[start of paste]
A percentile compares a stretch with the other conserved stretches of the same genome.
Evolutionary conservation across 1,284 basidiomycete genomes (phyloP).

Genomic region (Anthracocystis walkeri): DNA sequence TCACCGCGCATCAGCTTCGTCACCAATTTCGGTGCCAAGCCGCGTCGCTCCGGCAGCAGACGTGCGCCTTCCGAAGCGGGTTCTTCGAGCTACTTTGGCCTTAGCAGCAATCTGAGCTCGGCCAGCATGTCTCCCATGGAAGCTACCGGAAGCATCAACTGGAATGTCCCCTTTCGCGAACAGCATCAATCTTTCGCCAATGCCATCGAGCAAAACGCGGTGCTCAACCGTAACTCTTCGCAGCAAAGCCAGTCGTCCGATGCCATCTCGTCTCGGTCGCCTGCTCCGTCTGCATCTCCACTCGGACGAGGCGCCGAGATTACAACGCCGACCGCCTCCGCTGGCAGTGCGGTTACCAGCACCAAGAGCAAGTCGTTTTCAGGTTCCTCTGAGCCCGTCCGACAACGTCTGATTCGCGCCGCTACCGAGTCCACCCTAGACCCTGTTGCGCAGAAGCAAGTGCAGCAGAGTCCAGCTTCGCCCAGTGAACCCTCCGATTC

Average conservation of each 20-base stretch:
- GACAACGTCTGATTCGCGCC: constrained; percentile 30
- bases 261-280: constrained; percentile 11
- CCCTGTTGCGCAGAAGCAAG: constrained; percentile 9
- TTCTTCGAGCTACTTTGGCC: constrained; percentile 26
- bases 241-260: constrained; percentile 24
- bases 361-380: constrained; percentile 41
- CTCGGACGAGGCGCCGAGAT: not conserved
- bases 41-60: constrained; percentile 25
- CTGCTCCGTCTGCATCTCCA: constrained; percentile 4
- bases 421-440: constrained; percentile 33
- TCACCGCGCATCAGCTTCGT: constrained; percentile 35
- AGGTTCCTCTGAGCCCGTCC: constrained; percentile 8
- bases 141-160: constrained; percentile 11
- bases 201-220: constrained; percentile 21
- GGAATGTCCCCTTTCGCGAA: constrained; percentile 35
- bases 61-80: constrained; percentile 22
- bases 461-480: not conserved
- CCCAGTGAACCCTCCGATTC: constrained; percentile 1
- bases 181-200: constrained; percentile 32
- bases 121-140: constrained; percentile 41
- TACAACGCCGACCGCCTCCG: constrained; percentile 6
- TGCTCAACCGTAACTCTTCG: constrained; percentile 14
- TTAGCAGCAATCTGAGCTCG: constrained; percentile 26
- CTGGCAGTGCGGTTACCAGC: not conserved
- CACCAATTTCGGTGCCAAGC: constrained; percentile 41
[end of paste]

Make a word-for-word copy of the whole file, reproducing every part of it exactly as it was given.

A percentile compares a stretch with the other conserved stretches of the same genome.
Evolutionary conservation across 1,284 basidiomycete genomes (phyloP).

Genomic region (Anthracocystis walkeri): DNA sequence TCACCGCGCATCAGCTTCGTCACCAATTTCGGTGCCAAGCCGCGTCGCTCCGGCAGCAGACGTGCGCCTTCCGAAGCGGGTTCTTCGAGCTACTTTGGCCTTAGCAGCAATCTGAGCTCGGCCAGCATGTCTCCCATGGAAGCTACCGGAAGCATCAACTGGAATGTCCCCTTTCGCGAACAGCATCAATCTTTCGCCAATGCCATCGAGCAAAACGCGGTGCTCAACCGTAACTCTTCGCAGCAAAGCCAGTCGTCCGATGCCATCTCGTCTCGGTCGCCTGCTCCGTCTGCATCTCCACTCGGACGAGGCGCCGAGATTACAACGCCGACCGCCTCCGCTGGCAGTGCGGTTACCAGCACCAAGAGCAAGTCGTTTTCAGGTTCCTCTGAGCCCGTCCGACAACGTCTGATTCGCGCCGCTACCGAGTCCACCCTAGACCCTGTTGCGCAGAAGCAAGTGCAGCAGAGTCCAGCTTCGCCCAGTGAACCCTCCGATTC

Average conservation of each 20-base stretch:
- GACAACGTCTGATTCGCGCC: constrained; percentile 30
- bases 261-280: constrained; percentile 11
- CCCTGTTGCGCAGAAGCAAG: constrained; percentile 9
- TTCTTCGAGCTACTTTGGCC: constrained; percentile 26
- bases 241-260: constrained; percentile 24
- bases 361-380: constrained; percentile 41
- CTCGGACGAGGCGCCGAGAT: not conserved
- bases 41-60: constrained; percentile 25
- CTGCTCCGTCTGCATCTCCA: constrained; percentile 4
- bases 421-440: constrained; percentile 33
- TCACCGCGCATCAGCTTCGT: constrained; percentile 35
- AGGTTCCTCTGAGCCCGTCC: constrained; percentile 8
- bases 141-160: constrained; percentile 11
- bases 201-220: constrained; percentile 21
- GGAATGTCCCCTTTCGCGAA: constrained; percentile 35
- bases 61-80: constrained; percentile 22
- bases 461-480: not conserved
- CCCAGTGAACCCTCCGATTC: constrained; percentile 1
- bases 181-200: constrained; percentile 32
- bases 121-140: constrained; percentile 41
- TACAACGCCGACCGCCTCCG: constrained; percentile 6
- TGCTCAACCGTAACTCTTCG: constrained; percentile 14
- TTAGCAGCAATCTGAGCTCG: constrained; percentile 26
- CTGGCAGTGCGGTTACCAGC: not conserved
- CACCAATTTCGGTGCCAAGC: constrained; percentile 41